• ‘It was my sense of both the inappropriateness of my explosion and the truth of my anger that allowed me to walk away from that encounter with my faith still intact.’
    • ‘Yet, posting blog-style during breaking news, for instance, can be valuable both to the media outlet and the user.’
    • ‘I met Friedman in January in his elegant high-rise San Francisco condo, with an absorbing view of both the Pacific Ocean and the San Francisco Bay.’
    • ‘The scientists described the ancient hominoids as small-brained, tree-climbing, meat-eating midgets that were both apelike and human in appearance.’

Usage

When both is used in constructions with and, the structures following ‘both’ and ‘and’ should be symmetrical in well-formed English. Thus, studies of zebra finches, both in the wild and in captivity is stronger and clearer than studies of zebra finches, both in the wild and captivity. In the second example, the symmetry or parallelism of ‘in the wild’ and ‘in captivity’ has been lost

Phrases

  • have it both ways

    • Benefit from two incompatible ways of thinking or behaving.

      ‘countries cannot have it both ways: the cost of a cleaner environment may sometimes be fewer jobs’
      • ‘He either opts for his home club or the other but he can't have it both ways.’
      • ‘They were clever and funny, and succeeded in having it both ways - appealing to cheesecake instincts while parodying them at the same time.’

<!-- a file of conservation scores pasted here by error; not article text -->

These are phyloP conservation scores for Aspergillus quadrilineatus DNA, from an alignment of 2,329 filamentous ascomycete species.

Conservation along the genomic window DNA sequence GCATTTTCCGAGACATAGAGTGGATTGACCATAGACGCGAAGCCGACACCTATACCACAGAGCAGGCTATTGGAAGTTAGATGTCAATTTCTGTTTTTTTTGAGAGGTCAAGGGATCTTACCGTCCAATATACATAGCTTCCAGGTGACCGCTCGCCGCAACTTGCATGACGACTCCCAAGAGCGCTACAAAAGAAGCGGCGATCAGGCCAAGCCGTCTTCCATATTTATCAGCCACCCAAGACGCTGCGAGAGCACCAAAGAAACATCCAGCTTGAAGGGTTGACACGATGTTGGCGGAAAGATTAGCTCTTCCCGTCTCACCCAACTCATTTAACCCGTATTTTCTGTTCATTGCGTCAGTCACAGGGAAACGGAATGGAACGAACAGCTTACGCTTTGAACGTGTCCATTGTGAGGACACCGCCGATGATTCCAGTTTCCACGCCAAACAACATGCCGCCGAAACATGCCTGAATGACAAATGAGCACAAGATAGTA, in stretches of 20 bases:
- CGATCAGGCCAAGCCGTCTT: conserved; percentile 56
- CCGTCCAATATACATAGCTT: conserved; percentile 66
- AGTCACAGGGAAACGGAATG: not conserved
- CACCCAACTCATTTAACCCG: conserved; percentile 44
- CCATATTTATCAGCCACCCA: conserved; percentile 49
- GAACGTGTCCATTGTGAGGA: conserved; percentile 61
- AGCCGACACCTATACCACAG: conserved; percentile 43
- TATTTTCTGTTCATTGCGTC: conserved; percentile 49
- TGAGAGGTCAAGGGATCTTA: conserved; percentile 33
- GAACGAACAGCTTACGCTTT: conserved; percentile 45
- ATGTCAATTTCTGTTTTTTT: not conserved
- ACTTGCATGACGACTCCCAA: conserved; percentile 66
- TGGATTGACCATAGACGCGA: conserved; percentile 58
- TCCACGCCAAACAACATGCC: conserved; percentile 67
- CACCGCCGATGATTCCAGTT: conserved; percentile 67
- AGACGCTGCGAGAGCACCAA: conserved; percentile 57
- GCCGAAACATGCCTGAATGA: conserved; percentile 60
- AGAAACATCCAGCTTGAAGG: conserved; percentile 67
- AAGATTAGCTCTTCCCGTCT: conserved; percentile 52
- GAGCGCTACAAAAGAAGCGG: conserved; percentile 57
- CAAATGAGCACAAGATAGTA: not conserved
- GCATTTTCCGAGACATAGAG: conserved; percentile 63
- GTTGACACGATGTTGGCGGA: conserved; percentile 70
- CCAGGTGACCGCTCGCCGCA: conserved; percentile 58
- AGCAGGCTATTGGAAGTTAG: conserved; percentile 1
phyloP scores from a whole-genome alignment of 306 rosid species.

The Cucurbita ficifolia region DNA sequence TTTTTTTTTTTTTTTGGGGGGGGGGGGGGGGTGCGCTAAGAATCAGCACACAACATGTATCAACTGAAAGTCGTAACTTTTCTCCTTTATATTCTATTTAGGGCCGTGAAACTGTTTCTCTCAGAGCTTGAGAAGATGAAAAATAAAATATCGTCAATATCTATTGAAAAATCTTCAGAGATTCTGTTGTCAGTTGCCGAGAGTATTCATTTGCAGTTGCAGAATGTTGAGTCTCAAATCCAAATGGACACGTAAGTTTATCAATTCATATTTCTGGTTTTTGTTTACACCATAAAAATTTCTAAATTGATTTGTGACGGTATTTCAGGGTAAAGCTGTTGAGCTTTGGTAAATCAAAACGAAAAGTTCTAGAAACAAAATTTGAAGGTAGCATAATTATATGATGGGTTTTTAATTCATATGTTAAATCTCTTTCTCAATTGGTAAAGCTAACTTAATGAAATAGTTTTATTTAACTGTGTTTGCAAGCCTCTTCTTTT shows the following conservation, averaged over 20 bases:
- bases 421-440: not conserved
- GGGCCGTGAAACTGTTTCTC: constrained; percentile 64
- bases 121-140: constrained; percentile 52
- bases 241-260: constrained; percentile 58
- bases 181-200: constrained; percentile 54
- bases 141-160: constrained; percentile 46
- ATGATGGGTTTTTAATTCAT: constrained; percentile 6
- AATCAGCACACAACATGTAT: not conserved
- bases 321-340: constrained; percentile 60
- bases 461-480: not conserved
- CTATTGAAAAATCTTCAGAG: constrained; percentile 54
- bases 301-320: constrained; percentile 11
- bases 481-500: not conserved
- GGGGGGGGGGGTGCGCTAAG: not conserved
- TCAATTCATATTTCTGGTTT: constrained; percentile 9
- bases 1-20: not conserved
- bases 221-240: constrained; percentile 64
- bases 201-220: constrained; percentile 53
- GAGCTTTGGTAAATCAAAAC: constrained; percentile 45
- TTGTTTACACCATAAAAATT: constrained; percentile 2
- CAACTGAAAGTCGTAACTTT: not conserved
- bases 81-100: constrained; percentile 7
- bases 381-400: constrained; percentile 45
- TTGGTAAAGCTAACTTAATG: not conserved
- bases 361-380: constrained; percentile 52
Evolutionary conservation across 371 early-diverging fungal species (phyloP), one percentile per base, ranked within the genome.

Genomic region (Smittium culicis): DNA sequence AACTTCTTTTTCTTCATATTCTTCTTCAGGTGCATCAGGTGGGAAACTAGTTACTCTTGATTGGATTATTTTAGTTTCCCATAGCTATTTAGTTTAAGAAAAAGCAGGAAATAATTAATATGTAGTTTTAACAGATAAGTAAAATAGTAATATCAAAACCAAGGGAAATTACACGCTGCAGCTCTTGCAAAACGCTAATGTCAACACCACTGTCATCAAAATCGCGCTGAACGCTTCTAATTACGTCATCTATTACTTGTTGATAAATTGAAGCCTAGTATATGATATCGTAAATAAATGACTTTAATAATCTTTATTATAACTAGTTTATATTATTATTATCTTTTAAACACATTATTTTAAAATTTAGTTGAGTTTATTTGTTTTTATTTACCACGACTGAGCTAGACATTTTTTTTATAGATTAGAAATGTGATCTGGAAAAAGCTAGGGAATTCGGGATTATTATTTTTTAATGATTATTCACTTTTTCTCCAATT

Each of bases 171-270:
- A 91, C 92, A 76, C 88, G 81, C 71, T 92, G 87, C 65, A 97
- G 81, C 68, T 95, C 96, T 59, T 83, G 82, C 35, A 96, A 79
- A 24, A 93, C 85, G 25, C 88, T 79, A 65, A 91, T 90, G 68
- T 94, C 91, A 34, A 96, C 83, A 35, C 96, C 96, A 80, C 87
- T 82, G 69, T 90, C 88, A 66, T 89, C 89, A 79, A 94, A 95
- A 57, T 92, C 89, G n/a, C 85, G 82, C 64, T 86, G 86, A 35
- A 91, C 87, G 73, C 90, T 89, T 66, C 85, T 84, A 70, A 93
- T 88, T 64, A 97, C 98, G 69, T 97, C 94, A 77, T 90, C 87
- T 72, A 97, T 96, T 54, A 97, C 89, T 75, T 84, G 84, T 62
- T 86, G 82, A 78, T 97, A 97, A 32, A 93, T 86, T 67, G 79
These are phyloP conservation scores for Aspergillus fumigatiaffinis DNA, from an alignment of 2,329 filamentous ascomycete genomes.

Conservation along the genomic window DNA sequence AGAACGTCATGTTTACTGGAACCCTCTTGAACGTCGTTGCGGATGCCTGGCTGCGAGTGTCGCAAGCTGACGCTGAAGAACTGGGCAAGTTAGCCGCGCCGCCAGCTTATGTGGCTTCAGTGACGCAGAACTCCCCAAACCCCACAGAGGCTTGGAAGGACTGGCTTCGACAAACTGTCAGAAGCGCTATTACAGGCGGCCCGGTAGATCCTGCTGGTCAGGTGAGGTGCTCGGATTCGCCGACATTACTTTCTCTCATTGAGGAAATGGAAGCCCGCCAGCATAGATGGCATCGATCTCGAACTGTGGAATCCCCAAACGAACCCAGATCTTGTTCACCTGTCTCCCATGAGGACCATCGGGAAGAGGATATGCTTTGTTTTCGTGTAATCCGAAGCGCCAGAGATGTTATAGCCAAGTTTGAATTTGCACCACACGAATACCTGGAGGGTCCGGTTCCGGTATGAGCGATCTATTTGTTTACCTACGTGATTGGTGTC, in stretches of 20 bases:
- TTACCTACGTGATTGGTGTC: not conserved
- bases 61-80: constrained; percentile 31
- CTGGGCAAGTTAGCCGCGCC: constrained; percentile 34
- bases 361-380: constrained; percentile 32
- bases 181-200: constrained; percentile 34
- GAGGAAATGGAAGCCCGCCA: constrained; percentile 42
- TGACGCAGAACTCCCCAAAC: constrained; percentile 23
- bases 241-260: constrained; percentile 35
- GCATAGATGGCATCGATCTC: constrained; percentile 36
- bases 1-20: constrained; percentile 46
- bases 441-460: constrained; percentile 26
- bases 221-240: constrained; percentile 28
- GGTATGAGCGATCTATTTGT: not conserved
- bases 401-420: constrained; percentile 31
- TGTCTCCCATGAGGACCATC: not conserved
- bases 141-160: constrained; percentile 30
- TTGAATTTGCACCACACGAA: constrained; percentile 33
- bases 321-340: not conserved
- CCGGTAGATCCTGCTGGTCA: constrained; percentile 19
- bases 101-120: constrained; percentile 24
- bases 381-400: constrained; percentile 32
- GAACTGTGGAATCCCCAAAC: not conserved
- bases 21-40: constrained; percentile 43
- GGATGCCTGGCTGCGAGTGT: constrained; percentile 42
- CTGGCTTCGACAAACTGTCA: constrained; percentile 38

• ‘You can't have it both ways - either being forced to borrow to live is a disincentive or it isn't.’
      • ‘The public can't have it both ways - they either want firm police action and protection or they don't.’
      • ‘He was trying to have it both ways, being an administration player one day and an outside critic the next.’
      • ‘His men cannot have it both ways; they can't continue to dominate England and continue to fail in Europe.’
      • ‘You can't have it both ways: You can't be equal when you do right, but coddled when you do wrong.’
      • ‘Either driving while disqualified is serious or it isn't, he says: the Government can't have it both ways.’
      • ‘We can't have it both ways: you can't have the lowest income taxes in Europe, the best hospitals and schools and cheap petrol too.’
      • ‘You can't have it both ways; you cannot expect others to obey the law while ignoring it yourselves.’

Origin

Middle English: from Old Norse báthir.

Pronunciation:

both

/bōTH/